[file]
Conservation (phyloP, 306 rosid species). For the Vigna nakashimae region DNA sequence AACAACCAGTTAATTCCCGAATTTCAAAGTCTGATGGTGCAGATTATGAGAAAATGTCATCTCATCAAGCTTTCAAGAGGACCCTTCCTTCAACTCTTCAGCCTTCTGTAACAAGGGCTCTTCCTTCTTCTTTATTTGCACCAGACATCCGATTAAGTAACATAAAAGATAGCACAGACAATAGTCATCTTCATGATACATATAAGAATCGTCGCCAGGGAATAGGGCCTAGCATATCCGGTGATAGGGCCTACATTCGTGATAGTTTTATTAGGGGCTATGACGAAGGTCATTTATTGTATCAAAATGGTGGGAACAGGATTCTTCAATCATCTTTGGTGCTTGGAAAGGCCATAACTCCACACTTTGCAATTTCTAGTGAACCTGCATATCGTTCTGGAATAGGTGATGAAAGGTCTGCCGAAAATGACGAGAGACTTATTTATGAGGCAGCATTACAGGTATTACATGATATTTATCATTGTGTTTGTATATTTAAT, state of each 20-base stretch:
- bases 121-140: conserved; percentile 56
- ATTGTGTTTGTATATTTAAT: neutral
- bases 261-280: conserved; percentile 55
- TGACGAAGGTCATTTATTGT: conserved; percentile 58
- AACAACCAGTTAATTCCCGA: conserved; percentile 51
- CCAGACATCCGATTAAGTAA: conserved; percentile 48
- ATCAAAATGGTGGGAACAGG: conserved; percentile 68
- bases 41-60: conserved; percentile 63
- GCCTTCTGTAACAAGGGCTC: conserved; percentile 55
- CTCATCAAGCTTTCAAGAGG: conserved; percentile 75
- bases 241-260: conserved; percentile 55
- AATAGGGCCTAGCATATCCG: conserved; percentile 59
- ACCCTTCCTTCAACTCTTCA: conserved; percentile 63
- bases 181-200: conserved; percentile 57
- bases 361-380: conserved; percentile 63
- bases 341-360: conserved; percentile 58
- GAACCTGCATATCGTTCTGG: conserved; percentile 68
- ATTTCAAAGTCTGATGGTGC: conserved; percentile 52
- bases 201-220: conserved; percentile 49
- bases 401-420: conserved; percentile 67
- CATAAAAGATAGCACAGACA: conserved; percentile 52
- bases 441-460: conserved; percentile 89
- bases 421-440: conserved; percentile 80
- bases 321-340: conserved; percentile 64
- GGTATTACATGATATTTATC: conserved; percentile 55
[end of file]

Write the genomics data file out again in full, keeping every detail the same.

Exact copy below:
Conservation (phyloP, 306 rosid species). For the Vigna nakashimae region DNA sequence AACAACCAGTTAATTCCCGAATTTCAAAGTCTGATGGTGCAGATTATGAGAAAATGTCATCTCATCAAGCTTTCAAGAGGACCCTTCCTTCAACTCTTCAGCCTTCTGTAACAAGGGCTCTTCCTTCTTCTTTATTTGCACCAGACATCCGATTAAGTAACATAAAAGATAGCACAGACAATAGTCATCTTCATGATACATATAAGAATCGTCGCCAGGGAATAGGGCCTAGCATATCCGGTGATAGGGCCTACATTCGTGATAGTTTTATTAGGGGCTATGACGAAGGTCATTTATTGTATCAAAATGGTGGGAACAGGATTCTTCAATCATCTTTGGTGCTTGGAAAGGCCATAACTCCACACTTTGCAATTTCTAGTGAACCTGCATATCGTTCTGGAATAGGTGATGAAAGGTCTGCCGAAAATGACGAGAGACTTATTTATGAGGCAGCATTACAGGTATTACATGATATTTATCATTGTGTTTGTATATTTAAT, state of each 20-base stretch:
- bases 121-140: conserved; percentile 56
- ATTGTGTTTGTATATTTAAT: neutral
- bases 261-280: conserved; percentile 55
- TGACGAAGGTCATTTATTGT: conserved; percentile 58
- AACAACCAGTTAATTCCCGA: conserved; percentile 51
- CCAGACATCCGATTAAGTAA: conserved; percentile 48
- ATCAAAATGGTGGGAACAGG: conserved; percentile 68
- bases 41-60: conserved; percentile 63
- GCCTTCTGTAACAAGGGCTC: conserved; percentile 55
- CTCATCAAGCTTTCAAGAGG: conserved; percentile 75
- bases 241-260: conserved; percentile 55
- AATAGGGCCTAGCATATCCG: conserved; percentile 59
- ACCCTTCCTTCAACTCTTCA: conserved; percentile 63
- bases 181-200: conserved; percentile 57
- bases 361-380: conserved; percentile 63
- bases 341-360: conserved; percentile 58
- GAACCTGCATATCGTTCTGG: conserved; percentile 68
- ATTTCAAAGTCTGATGGTGC: conserved; percentile 52
- bases 201-220: conserved; percentile 49
- bases 401-420: conserved; percentile 67
- CATAAAAGATAGCACAGACA: conserved; percentile 52
- bases 441-460: conserved; percentile 89
- bases 421-440: conserved; percentile 80
- bases 321-340: conserved; percentile 64
- GGTATTACATGATATTTATC: conserved; percentile 55